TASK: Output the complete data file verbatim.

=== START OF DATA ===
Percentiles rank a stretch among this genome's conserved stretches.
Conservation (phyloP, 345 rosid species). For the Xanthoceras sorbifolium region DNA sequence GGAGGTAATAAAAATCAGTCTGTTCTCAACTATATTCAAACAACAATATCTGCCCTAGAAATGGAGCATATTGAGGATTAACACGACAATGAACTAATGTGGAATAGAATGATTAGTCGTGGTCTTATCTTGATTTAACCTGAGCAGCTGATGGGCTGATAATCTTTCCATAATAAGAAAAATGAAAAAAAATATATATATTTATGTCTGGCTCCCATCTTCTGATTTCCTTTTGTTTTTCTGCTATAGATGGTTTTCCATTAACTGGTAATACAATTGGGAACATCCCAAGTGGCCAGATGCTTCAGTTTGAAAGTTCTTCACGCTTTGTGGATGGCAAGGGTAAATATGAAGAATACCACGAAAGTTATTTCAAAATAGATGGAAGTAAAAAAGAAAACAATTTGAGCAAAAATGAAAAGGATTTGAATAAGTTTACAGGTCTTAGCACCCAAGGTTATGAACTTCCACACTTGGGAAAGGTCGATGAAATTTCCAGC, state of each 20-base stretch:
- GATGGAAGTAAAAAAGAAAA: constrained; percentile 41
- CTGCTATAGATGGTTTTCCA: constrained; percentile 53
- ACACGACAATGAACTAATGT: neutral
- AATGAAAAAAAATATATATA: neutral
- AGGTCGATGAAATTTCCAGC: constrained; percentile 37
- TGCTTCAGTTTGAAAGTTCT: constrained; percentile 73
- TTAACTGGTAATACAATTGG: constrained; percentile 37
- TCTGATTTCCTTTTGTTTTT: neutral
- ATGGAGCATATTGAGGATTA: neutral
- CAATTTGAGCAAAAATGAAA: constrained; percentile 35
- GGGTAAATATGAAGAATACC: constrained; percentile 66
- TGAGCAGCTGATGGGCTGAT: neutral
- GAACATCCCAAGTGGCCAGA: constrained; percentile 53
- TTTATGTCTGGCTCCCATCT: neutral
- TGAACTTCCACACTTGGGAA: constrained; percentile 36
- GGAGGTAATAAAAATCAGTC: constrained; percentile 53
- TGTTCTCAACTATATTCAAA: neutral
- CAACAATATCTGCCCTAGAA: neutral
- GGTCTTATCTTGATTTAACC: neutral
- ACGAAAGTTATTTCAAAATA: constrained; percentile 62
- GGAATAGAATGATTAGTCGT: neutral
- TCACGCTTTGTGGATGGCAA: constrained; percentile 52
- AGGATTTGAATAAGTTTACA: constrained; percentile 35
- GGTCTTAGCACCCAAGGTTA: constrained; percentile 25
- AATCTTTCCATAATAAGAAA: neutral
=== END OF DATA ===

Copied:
Percentiles rank a stretch among this genome's conserved stretches.
Conservation (phyloP, 345 rosid species). For the Xanthoceras sorbifolium region DNA sequence GGAGGTAATAAAAATCAGTCTGTTCTCAACTATATTCAAACAACAATATCTGCCCTAGAAATGGAGCATATTGAGGATTAACACGACAATGAACTAATGTGGAATAGAATGATTAGTCGTGGTCTTATCTTGATTTAACCTGAGCAGCTGATGGGCTGATAATCTTTCCATAATAAGAAAAATGAAAAAAAATATATATATTTATGTCTGGCTCCCATCTTCTGATTTCCTTTTGTTTTTCTGCTATAGATGGTTTTCCATTAACTGGTAATACAATTGGGAACATCCCAAGTGGCCAGATGCTTCAGTTTGAAAGTTCTTCACGCTTTGTGGATGGCAAGGGTAAATATGAAGAATACCACGAAAGTTATTTCAAAATAGATGGAAGTAAAAAAGAAAACAATTTGAGCAAAAATGAAAAGGATTTGAATAAGTTTACAGGTCTTAGCACCCAAGGTTATGAACTTCCACACTTGGGAAAGGTCGATGAAATTTCCAGC, state of each 20-base stretch:
- GATGGAAGTAAAAAAGAAAA: constrained; percentile 41
- CTGCTATAGATGGTTTTCCA: constrained; percentile 53
- ACACGACAATGAACTAATGT: neutral
- AATGAAAAAAAATATATATA: neutral
- AGGTCGATGAAATTTCCAGC: constrained; percentile 37
- TGCTTCAGTTTGAAAGTTCT: constrained; percentile 73
- TTAACTGGTAATACAATTGG: constrained; percentile 37
- TCTGATTTCCTTTTGTTTTT: neutral
- ATGGAGCATATTGAGGATTA: neutral
- CAATTTGAGCAAAAATGAAA: constrained; percentile 35
- GGGTAAATATGAAGAATACC: constrained; percentile 66
- TGAGCAGCTGATGGGCTGAT: neutral
- GAACATCCCAAGTGGCCAGA: constrained; percentile 53
- TTTATGTCTGGCTCCCATCT: neutral
- TGAACTTCCACACTTGGGAA: constrained; percentile 36
- GGAGGTAATAAAAATCAGTC: constrained; percentile 53
- TGTTCTCAACTATATTCAAA: neutral
- CAACAATATCTGCCCTAGAA: neutral
- GGTCTTATCTTGATTTAACC: neutral
- ACGAAAGTTATTTCAAAATA: constrained; percentile 62
- GGAATAGAATGATTAGTCGT: neutral
- TCACGCTTTGTGGATGGCAA: constrained; percentile 52
- AGGATTTGAATAAGTTTACA: constrained; percentile 35
- GGTCTTAGCACCCAAGGTTA: constrained; percentile 25
- AATCTTTCCATAATAAGAAA: neutral